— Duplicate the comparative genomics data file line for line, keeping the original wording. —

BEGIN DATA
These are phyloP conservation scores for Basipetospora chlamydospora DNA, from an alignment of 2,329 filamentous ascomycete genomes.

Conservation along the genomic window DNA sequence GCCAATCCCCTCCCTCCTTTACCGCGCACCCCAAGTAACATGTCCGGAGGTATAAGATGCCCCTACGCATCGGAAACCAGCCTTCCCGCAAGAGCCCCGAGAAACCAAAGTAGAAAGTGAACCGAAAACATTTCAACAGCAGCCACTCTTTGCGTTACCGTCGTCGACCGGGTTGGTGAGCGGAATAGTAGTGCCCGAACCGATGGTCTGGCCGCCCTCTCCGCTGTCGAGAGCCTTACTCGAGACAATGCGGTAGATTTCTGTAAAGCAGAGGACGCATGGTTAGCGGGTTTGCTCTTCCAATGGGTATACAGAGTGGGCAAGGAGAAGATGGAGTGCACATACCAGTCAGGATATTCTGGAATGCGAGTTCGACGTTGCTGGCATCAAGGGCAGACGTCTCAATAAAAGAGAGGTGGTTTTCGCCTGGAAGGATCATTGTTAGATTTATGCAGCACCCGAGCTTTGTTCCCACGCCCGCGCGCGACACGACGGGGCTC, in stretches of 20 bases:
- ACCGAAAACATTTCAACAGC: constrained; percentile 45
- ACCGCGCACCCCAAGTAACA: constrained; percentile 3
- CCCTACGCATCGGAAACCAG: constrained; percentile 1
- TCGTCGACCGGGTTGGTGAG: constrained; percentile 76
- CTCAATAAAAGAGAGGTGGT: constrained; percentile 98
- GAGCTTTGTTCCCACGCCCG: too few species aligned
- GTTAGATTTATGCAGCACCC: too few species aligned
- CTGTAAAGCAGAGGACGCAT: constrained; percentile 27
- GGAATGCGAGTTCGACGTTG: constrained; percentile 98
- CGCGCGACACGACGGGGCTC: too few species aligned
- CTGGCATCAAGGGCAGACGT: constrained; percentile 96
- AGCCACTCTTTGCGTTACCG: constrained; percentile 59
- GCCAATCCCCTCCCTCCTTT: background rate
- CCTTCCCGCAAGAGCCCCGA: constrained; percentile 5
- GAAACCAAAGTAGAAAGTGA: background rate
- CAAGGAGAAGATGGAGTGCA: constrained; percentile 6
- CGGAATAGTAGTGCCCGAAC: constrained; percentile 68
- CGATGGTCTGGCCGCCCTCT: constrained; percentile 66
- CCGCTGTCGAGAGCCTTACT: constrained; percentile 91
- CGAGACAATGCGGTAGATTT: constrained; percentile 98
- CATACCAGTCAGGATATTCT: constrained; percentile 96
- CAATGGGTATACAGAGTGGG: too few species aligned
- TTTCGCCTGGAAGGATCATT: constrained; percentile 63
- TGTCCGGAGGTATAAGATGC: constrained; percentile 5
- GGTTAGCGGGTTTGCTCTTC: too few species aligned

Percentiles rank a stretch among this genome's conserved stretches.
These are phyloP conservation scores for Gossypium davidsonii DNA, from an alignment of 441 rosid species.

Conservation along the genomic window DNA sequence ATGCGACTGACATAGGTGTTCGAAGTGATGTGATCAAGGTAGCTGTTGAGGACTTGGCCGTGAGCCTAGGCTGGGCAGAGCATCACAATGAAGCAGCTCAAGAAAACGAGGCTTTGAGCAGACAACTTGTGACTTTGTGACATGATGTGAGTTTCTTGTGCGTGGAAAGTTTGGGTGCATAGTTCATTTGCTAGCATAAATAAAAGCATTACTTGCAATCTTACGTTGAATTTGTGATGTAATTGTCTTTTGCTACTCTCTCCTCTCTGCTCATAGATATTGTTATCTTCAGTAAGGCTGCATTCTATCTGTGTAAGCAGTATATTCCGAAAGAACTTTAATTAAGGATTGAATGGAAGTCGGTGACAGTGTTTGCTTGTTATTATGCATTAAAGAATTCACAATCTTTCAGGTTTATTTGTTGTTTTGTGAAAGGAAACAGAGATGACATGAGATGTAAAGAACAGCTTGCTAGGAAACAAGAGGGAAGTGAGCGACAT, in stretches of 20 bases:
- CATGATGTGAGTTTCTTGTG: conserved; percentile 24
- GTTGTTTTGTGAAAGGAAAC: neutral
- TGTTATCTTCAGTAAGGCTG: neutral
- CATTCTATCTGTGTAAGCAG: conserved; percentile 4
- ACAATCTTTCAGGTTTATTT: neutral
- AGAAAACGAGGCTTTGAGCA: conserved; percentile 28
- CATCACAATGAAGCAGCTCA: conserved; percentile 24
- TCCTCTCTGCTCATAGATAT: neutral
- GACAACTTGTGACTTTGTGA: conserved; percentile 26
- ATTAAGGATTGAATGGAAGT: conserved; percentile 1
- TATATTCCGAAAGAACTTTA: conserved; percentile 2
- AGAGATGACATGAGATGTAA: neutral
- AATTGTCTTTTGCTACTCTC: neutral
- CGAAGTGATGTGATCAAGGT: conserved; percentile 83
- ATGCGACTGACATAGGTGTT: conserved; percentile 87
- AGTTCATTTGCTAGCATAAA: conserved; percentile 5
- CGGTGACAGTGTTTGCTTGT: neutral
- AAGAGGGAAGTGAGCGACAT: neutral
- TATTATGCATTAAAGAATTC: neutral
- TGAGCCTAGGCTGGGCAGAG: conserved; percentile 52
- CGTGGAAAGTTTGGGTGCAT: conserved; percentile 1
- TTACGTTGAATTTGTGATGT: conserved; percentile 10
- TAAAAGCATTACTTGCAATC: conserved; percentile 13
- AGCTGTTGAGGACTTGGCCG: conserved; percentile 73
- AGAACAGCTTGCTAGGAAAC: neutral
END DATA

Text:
These are phyloP conservation scores for Basipetospora chlamydospora DNA, from an alignment of 2,329 filamentous ascomycete genomes.

Conservation along the genomic window DNA sequence GCCAATCCCCTCCCTCCTTTACCGCGCACCCCAAGTAACATGTCCGGAGGTATAAGATGCCCCTACGCATCGGAAACCAGCCTTCCCGCAAGAGCCCCGAGAAACCAAAGTAGAAAGTGAACCGAAAACATTTCAACAGCAGCCACTCTTTGCGTTACCGTCGTCGACCGGGTTGGTGAGCGGAATAGTAGTGCCCGAACCGATGGTCTGGCCGCCCTCTCCGCTGTCGAGAGCCTTACTCGAGACAATGCGGTAGATTTCTGTAAAGCAGAGGACGCATGGTTAGCGGGTTTGCTCTTCCAATGGGTATACAGAGTGGGCAAGGAGAAGATGGAGTGCACATACCAGTCAGGATATTCTGGAATGCGAGTTCGACGTTGCTGGCATCAAGGGCAGACGTCTCAATAAAAGAGAGGTGGTTTTCGCCTGGAAGGATCATTGTTAGATTTATGCAGCACCCGAGCTTTGTTCCCACGCCCGCGCGCGACACGACGGGGCTC, in stretches of 20 bases:
- ACCGAAAACATTTCAACAGC: constrained; percentile 45
- ACCGCGCACCCCAAGTAACA: constrained; percentile 3
- CCCTACGCATCGGAAACCAG: constrained; percentile 1
- TCGTCGACCGGGTTGGTGAG: constrained; percentile 76
- CTCAATAAAAGAGAGGTGGT: constrained; percentile 98
- GAGCTTTGTTCCCACGCCCG: too few species aligned
- GTTAGATTTATGCAGCACCC: too few species aligned
- CTGTAAAGCAGAGGACGCAT: constrained; percentile 27
- GGAATGCGAGTTCGACGTTG: constrained; percentile 98
- CGCGCGACACGACGGGGCTC: too few species aligned
- CTGGCATCAAGGGCAGACGT: constrained; percentile 96
- AGCCACTCTTTGCGTTACCG: constrained; percentile 59
- GCCAATCCCCTCCCTCCTTT: background rate
- CCTTCCCGCAAGAGCCCCGA: constrained; percentile 5
- GAAACCAAAGTAGAAAGTGA: background rate
- CAAGGAGAAGATGGAGTGCA: constrained; percentile 6
- CGGAATAGTAGTGCCCGAAC: constrained; percentile 68
- CGATGGTCTGGCCGCCCTCT: constrained; percentile 66
- CCGCTGTCGAGAGCCTTACT: constrained; percentile 91
- CGAGACAATGCGGTAGATTT: constrained; percentile 98
- CATACCAGTCAGGATATTCT: constrained; percentile 96
- CAATGGGTATACAGAGTGGG: too few species aligned
- TTTCGCCTGGAAGGATCATT: constrained; percentile 63
- TGTCCGGAGGTATAAGATGC: constrained; percentile 5
- GGTTAGCGGGTTTGCTCTTC: too few species aligned

Percentiles rank a stretch among this genome's conserved stretches.
These are phyloP conservation scores for Gossypium davidsonii DNA, from an alignment of 441 rosid species.

Conservation along the genomic window DNA sequence ATGCGACTGACATAGGTGTTCGAAGTGATGTGATCAAGGTAGCTGTTGAGGACTTGGCCGTGAGCCTAGGCTGGGCAGAGCATCACAATGAAGCAGCTCAAGAAAACGAGGCTTTGAGCAGACAACTTGTGACTTTGTGACATGATGTGAGTTTCTTGTGCGTGGAAAGTTTGGGTGCATAGTTCATTTGCTAGCATAAATAAAAGCATTACTTGCAATCTTACGTTGAATTTGTGATGTAATTGTCTTTTGCTACTCTCTCCTCTCTGCTCATAGATATTGTTATCTTCAGTAAGGCTGCATTCTATCTGTGTAAGCAGTATATTCCGAAAGAACTTTAATTAAGGATTGAATGGAAGTCGGTGACAGTGTTTGCTTGTTATTATGCATTAAAGAATTCACAATCTTTCAGGTTTATTTGTTGTTTTGTGAAAGGAAACAGAGATGACATGAGATGTAAAGAACAGCTTGCTAGGAAACAAGAGGGAAGTGAGCGACAT, in stretches of 20 bases:
- CATGATGTGAGTTTCTTGTG: conserved; percentile 24
- GTTGTTTTGTGAAAGGAAAC: neutral
- TGTTATCTTCAGTAAGGCTG: neutral
- CATTCTATCTGTGTAAGCAG: conserved; percentile 4
- ACAATCTTTCAGGTTTATTT: neutral
- AGAAAACGAGGCTTTGAGCA: conserved; percentile 28
- CATCACAATGAAGCAGCTCA: conserved; percentile 24
- TCCTCTCTGCTCATAGATAT: neutral
- GACAACTTGTGACTTTGTGA: conserved; percentile 26
- ATTAAGGATTGAATGGAAGT: conserved; percentile 1
- TATATTCCGAAAGAACTTTA: conserved; percentile 2
- AGAGATGACATGAGATGTAA: neutral
- AATTGTCTTTTGCTACTCTC: neutral
- CGAAGTGATGTGATCAAGGT: conserved; percentile 83
- ATGCGACTGACATAGGTGTT: conserved; percentile 87
- AGTTCATTTGCTAGCATAAA: conserved; percentile 5
- CGGTGACAGTGTTTGCTTGT: neutral
- AAGAGGGAAGTGAGCGACAT: neutral
- TATTATGCATTAAAGAATTC: neutral
- TGAGCCTAGGCTGGGCAGAG: conserved; percentile 52
- CGTGGAAAGTTTGGGTGCAT: conserved; percentile 1
- TTACGTTGAATTTGTGATGT: conserved; percentile 10
- TAAAAGCATTACTTGCAATC: conserved; percentile 13
- AGCTGTTGAGGACTTGGCCG: conserved; percentile 73
- AGAACAGCTTGCTAGGAAAC: neutral